Cultural and religious illiteracy are not new themes in the national academic discussion, but only recently have certain initiatives set their aims at understanding their causes and then attempted to bring a debate about these issues out of academia and into the real world. The percentage of functional illiterates in Italy is significant, and its effect causes hardship and social conflict. The issue is no longer strictly linked to the need to simply bring literacy to the population, but rather it extends to the inability to help the population master the processes of knowledge acquisition and the skills to generate social communication, socio-economic well-being and cultural growth. Religious illiteracy contributes to intensifying these problems within a pluralistic, multi-denominational and multi-religious society, slowing down the mechanisms of integration, citizen participation and the sharing of public space.
This is the result of a process that is first and foremost historical. In this context, the work of historians can and must relate how illiteracy today is experienced as the result of antagonisms and misconceptions. It also expresses the will to create niches in order to differentiate. Even to discriminate. The project’s first objective was to produce a volume that, while using the language of a variety of specific specialized fields, is able to have an influence on decision-making processes within a less-specialized, general public and to foster improved debate among legislators, teachers, and social agents. The report on religious illiteracy in Italy is set forth as an instrument to pose questions, outline strategies and contextualize the issue of the absence of a religious dimension ineducational processes on a national and international scale. We have produced the report in full knowledge that there are already many excellent studies in Italy that have confronted this problem. These studies have had diverse outcomes, and we have drawn on these studies and outcomes in order to offer a bold proposal. Setting aside the debate over the hour of religious instruction in schools (which is an open issue but only a part of the phenomenon we wish to outline), the lack of religious matter in school programs has produced – and continues to produce – difficulties in social and cultural order that cannot be traced back with analysis strictly linked to a single discipline. For this reason it is important to pose multidisciplinary questions and find interdisciplinary solutions.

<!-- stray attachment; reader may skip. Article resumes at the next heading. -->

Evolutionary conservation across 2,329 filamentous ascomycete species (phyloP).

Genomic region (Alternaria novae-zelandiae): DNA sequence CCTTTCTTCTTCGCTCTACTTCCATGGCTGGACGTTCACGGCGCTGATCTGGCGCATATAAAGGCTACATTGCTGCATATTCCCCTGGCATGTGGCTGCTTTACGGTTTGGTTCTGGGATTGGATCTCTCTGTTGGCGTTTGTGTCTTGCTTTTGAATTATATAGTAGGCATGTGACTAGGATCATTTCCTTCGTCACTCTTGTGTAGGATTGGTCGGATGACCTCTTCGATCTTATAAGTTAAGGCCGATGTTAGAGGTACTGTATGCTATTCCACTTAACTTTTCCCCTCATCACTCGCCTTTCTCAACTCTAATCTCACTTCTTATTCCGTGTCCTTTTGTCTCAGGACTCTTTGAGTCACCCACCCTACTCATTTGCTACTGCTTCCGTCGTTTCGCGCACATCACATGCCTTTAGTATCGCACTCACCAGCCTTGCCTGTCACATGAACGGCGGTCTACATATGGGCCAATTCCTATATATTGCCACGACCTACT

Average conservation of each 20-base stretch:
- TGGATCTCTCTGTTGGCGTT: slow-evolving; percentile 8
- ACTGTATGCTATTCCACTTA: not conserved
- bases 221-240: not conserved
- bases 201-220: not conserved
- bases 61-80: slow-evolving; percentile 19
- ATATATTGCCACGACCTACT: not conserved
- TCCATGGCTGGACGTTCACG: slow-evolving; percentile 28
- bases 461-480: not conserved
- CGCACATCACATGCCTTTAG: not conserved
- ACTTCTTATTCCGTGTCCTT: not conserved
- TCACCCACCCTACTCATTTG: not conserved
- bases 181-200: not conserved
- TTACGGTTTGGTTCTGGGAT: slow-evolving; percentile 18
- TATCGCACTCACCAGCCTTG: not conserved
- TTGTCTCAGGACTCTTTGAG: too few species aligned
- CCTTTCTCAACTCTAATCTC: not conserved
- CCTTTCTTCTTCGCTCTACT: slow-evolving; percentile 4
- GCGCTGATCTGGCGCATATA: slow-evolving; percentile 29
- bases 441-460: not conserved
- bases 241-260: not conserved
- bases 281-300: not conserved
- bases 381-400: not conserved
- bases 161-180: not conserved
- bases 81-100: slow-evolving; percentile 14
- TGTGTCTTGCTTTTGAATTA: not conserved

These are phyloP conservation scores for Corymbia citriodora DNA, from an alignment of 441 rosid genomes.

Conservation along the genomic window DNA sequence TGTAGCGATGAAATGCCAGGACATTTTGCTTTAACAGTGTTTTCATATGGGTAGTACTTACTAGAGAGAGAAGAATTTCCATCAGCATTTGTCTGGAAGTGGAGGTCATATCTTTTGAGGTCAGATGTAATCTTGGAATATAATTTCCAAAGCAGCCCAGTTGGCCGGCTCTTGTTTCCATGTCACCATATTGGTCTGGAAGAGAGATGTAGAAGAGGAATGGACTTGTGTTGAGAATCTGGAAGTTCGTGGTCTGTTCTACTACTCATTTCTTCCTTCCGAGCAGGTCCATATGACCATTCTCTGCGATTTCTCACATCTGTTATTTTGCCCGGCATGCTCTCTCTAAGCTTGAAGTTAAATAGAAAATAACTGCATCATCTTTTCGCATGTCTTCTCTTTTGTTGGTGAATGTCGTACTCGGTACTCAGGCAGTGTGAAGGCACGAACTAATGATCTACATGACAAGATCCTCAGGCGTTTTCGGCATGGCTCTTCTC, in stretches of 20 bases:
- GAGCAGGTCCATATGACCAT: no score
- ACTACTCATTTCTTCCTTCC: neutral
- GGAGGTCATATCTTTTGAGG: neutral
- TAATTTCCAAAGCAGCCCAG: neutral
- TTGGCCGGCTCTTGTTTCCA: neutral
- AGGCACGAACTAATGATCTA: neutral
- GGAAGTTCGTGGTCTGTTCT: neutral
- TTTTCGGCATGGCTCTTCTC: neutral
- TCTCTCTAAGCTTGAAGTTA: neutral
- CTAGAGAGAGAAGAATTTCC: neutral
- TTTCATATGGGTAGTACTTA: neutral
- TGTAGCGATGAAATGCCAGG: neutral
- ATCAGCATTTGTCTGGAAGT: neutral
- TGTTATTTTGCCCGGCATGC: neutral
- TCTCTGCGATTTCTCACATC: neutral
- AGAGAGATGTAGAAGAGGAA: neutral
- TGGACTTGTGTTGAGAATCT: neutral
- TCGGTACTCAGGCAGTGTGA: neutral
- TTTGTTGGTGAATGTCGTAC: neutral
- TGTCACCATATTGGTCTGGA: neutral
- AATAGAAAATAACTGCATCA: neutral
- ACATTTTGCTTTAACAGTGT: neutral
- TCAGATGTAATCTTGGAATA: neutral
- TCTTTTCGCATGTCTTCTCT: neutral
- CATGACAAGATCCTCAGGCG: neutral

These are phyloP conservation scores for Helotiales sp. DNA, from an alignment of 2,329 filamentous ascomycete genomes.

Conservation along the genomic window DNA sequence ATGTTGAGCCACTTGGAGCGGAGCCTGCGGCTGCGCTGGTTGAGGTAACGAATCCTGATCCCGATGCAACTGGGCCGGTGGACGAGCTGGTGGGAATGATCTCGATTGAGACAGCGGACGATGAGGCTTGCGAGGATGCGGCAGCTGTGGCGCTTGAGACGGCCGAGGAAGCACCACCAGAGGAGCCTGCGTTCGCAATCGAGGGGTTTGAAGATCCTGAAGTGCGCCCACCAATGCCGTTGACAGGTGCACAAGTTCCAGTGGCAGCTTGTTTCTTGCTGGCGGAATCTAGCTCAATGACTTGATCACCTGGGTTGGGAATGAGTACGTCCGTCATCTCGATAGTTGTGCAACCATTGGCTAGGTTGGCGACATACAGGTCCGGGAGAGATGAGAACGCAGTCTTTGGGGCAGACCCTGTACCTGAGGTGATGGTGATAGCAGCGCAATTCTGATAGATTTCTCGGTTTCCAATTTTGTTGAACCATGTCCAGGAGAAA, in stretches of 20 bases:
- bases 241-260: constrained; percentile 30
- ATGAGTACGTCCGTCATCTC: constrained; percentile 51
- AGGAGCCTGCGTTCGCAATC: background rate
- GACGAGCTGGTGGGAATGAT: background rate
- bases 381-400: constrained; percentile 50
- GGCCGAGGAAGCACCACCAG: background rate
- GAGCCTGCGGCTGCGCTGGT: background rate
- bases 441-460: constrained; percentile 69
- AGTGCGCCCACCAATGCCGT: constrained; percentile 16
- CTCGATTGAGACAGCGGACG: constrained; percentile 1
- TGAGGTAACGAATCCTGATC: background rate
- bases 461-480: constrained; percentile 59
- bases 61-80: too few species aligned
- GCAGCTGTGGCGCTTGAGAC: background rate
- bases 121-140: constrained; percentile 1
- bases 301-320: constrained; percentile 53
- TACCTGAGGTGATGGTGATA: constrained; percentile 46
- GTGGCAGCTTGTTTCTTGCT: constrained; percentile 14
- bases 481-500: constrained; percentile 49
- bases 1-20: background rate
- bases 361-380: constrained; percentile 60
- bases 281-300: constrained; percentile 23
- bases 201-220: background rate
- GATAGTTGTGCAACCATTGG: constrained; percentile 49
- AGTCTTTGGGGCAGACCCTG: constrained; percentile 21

We have, therefore, chosen a theoretical and content-based approach. Thanks to the contributions of jurists, theologians, historians, sociologists, experts in political affairs and educators, this volume formulates an organic reflection on aspects of cultural and religious illiteracy that have challenged the educational system. In addition, the profound changes in the Italian religious landscape are an added challenge to the methodological and disciplinary character of our new social and institutional frontiers.